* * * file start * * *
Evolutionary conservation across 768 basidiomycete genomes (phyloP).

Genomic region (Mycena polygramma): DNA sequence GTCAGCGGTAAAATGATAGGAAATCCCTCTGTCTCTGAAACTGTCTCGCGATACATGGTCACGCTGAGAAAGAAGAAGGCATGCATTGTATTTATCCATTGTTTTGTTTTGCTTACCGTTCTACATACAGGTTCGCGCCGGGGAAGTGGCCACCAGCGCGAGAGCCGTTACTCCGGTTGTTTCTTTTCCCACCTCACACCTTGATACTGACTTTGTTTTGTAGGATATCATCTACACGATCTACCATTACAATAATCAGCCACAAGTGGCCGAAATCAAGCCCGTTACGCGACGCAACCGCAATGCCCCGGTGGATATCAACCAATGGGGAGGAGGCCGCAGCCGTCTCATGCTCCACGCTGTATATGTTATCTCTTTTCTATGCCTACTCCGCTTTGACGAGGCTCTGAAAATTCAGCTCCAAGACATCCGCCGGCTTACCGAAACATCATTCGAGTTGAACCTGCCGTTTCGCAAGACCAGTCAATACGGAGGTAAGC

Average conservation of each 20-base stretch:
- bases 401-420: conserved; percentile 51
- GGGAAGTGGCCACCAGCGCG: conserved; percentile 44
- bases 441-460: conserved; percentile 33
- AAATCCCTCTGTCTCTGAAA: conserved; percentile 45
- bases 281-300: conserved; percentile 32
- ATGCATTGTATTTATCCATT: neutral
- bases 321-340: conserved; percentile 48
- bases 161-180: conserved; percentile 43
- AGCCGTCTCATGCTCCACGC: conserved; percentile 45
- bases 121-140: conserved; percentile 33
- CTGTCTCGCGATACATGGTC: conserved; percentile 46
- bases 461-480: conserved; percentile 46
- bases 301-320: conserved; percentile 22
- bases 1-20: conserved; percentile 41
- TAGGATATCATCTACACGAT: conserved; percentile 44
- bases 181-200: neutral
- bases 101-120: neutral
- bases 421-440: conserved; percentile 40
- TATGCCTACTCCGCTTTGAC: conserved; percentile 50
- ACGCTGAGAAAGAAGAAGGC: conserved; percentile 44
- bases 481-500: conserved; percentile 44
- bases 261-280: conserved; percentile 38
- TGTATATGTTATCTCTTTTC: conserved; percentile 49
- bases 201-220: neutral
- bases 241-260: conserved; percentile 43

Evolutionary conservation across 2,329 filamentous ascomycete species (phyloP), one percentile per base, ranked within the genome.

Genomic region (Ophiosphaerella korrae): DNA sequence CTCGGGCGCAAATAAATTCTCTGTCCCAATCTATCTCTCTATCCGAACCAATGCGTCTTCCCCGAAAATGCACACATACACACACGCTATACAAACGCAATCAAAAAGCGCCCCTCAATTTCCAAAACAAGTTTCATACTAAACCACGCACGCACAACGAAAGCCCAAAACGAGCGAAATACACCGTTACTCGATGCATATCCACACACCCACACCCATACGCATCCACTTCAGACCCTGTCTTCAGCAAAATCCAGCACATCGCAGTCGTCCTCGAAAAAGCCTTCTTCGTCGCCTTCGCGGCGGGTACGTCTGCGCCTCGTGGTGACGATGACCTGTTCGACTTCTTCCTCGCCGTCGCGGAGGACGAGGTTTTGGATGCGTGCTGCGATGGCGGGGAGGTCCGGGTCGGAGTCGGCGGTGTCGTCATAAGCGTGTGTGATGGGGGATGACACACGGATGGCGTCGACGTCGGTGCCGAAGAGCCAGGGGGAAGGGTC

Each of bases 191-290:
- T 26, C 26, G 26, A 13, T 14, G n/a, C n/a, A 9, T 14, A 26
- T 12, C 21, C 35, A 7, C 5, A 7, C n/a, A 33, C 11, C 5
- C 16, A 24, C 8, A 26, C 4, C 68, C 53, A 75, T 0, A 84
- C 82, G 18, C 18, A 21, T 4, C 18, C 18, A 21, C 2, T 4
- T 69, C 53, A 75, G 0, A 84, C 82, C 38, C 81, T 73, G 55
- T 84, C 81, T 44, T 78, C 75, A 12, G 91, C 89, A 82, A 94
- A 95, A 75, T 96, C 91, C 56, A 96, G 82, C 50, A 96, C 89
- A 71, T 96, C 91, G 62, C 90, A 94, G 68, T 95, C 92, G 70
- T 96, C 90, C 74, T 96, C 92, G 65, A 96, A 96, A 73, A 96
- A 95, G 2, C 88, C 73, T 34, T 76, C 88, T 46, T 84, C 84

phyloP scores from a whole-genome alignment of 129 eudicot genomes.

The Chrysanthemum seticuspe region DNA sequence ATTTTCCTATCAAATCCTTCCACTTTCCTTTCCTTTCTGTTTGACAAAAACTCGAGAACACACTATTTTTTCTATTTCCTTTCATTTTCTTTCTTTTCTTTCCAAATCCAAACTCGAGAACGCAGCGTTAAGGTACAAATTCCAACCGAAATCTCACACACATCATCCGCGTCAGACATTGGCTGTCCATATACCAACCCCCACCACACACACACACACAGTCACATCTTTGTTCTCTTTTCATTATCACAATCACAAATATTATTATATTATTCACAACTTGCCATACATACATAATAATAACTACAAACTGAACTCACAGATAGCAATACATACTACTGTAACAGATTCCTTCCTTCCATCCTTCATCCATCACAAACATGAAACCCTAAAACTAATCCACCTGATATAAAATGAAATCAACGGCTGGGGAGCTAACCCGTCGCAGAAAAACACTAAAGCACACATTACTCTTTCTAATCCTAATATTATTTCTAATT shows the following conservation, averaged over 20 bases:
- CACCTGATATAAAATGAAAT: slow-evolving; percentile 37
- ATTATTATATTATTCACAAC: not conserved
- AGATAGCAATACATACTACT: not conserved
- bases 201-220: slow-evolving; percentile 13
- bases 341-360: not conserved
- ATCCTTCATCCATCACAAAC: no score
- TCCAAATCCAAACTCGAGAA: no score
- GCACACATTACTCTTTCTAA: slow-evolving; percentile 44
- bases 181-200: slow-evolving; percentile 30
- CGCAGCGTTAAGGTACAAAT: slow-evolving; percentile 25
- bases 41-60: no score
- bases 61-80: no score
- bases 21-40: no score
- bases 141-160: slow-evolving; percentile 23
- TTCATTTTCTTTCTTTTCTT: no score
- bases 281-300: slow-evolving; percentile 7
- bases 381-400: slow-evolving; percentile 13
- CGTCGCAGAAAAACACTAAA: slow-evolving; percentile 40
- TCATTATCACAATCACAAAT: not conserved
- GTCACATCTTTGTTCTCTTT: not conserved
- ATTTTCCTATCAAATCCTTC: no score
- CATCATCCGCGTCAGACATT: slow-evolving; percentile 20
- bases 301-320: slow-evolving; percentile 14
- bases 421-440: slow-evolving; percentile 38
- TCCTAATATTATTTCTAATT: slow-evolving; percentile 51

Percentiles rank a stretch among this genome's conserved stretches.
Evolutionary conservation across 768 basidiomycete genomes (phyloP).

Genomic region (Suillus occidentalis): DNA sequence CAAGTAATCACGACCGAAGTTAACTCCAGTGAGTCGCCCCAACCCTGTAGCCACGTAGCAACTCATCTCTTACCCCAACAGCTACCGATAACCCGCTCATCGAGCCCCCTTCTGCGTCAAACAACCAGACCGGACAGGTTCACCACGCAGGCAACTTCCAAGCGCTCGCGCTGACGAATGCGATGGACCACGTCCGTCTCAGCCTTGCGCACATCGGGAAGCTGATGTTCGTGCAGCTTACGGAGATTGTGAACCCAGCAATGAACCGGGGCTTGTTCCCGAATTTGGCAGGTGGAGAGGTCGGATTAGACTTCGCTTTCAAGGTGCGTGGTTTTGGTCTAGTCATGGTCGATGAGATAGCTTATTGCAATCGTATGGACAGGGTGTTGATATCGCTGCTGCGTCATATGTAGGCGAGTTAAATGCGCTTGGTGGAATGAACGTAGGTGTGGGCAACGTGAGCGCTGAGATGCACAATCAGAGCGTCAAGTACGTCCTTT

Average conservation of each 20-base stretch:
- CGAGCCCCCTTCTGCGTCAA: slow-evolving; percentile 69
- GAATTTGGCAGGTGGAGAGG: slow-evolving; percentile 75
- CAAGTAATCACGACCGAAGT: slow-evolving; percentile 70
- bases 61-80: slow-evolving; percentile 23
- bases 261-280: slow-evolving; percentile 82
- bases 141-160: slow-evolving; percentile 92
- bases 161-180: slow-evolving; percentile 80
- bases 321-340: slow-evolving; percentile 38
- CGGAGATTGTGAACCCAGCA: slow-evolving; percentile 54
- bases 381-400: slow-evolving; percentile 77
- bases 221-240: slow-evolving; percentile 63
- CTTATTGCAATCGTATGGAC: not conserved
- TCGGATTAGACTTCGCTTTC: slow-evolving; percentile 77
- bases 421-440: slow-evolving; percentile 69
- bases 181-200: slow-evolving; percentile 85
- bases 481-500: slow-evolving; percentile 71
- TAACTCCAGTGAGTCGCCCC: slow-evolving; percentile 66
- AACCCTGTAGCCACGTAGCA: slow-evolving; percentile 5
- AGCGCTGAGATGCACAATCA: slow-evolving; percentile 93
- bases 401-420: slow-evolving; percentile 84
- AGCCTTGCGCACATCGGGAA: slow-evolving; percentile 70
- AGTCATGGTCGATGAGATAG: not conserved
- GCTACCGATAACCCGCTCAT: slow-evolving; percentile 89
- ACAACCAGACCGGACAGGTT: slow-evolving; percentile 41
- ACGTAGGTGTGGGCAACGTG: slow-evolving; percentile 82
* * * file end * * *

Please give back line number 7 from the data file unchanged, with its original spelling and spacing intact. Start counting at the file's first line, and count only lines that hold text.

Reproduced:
- AAATCCCTCTGTCTCTGAAA: conserved; percentile 45